Border Sounds, Nuit Blanche 2011, Toronto

Later, we caught Paparazzi Bots on Yonge Street. The bots moved around and took your photos and then displayed them on a screen. Brownie points for another inventive project. After this, we stumbled upon Shannon’s Fireflies that had strings of LED lights that react to people’s whispers and convert them into light. Sure, it was “pretty,” but it was also similar to Ning Ning on Bond Street last year. Another case of recycled art? Bah. (Apparently not. Check comments section below.)

Paparazzi Bots, Nuit Blanche 2011, Toronto

We meandered into Zone C, after I filled my belly with some yum yum from one of the food stations in front of Nathan Phillips Square. No, I didn’t see the flying human birds at the Square. Maybe, I was too tired and cold to care. Also, hungry. Hunger makes me blind. The first exhibit that caught my eyes in Zone C was Cardiac Combustion Chamber.  It was a bunch of guys playing drums in the center of car parts suspended into space. The music was mesmerizing, and I wanted to stay. But one of my companions (and, my ride back home) was cold and wanted to leave. It was probably minus 1 at this point, and I wanted to catch Bone Dump, before we called it quits.

Cardiac Combustion Chamber, Nuit Blanche 2011, Toronto

On our way there, we passed by I just know that something good is going to happen. People were standing in lines to grab an umbrella and experience rain. Yes, rain. In the cold. Don’t ask me why. I don’t know why. Sometimes, people are crazy, or too drunk, to care. We also passed by New Dawn Fades on 100 Yonge Street. It was a row of cyclical rings lit by blue lights. There was a line to get in. Again, I don’t know why. It didn’t look very interesting from outside. Not in my opinion, anyway.

I just know that something good is going to happen, Nuit Blanche 2011, Toronto

I just know that something good is going to happen, Nuit Blanche 2011, Toronto

And finally, we came upon Bone Dump in the Financial District, in an alley between 10 and 18 King Street. It was a dump of porcelain bones. At this point, my friend gave me a look that said, “This is what you made me walk in the cold for? This?” “Oh, come on,” I said, “this is better than most of the crap we saw tonight.”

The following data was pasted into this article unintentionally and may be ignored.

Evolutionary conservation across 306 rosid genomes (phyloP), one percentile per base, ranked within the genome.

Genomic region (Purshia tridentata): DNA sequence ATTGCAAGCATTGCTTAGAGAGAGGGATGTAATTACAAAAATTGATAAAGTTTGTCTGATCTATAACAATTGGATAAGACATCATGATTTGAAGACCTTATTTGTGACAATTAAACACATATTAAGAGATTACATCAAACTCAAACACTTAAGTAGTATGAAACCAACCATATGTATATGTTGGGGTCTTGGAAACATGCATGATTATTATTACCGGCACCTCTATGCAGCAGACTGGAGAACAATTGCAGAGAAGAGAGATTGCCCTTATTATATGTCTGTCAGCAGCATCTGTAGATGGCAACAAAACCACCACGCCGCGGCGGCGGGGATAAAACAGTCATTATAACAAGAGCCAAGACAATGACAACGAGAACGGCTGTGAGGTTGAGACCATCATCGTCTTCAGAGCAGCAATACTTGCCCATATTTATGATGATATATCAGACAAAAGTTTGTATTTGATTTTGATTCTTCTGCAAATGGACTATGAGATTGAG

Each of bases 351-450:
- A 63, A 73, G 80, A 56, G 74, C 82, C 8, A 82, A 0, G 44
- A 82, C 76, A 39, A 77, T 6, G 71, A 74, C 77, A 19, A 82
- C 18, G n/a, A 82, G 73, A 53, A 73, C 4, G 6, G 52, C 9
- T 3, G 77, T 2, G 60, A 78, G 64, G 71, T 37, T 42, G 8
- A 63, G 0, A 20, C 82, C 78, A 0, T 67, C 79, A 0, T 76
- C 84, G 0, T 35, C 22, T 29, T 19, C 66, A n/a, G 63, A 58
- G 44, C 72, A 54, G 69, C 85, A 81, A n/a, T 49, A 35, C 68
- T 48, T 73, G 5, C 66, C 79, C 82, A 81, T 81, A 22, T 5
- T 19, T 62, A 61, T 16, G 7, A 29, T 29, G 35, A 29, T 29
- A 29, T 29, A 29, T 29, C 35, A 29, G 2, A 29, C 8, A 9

Bone Dump, Nuit Blanche 2011, Toronto

“True,” he nodded. And, we headed back home.

(Interesting stuff seen that night that was not a part of Nuit Blanche: a man in a green skin-tight suit, two guys vomiting together and a man in Snuggies.)

Man in the green skin-tight suit, Nuit Blanche 2011, Toronto

Two vomiting guys, Nuit Blanche 2011, Toronto

Man in Snuggies, Nuit Blanche 2011, Toronto

At two-thirty, when we left, downtown was pretty crowded. This was new. People were genuinely out to enjoy the fest, despite the insipid “art”. But hey, that is a good sign. For artists. For the city. And, to an extent, for the economy. Smile, Rob Ford.

Photographs: Copyright Sanchari Sur (if it wasn’t obvious, already).

Crickets in pods (part of Medicine Walk), Nuit Blanche 2011, Toronto

Shannon's Fireflies, Nuit Blanche 2011, Toronto

New Dawn Fades, Nuit Blanche 2011, Toronto

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Deepak Chopra (and I) at ideacity 2011

With Deepak Chopra at ideacity 2011, Toronto

I took a few hours out of my temporary exile today to interview Deepak Chopra at ideacity, Toronto. How could I miss this once-in-a-lifetime opportunity?

I had interviewed Dr. Chopra’s daughter, Mallika Chopra, last year at ideacity as well (you can check out her interview here). So when I received a media invite from ideacity this year about Dr. Chopra’s upcoming talk and a possibility to interview him after, I had to go.

To know more about what he said at the conference and what he thinks about how social media impacts collective consciousness, keep your eyes peeled here. The interview and more pics will be up by mid /end October. Till then, back to my temporary thesis shelter made out of photocopied articles, academic books and tons of paper covered with my writing.  Aah, (grad)life!

Photo credit: Mariellen Ward (although, all the fancy editing stuff was done by yours truly!)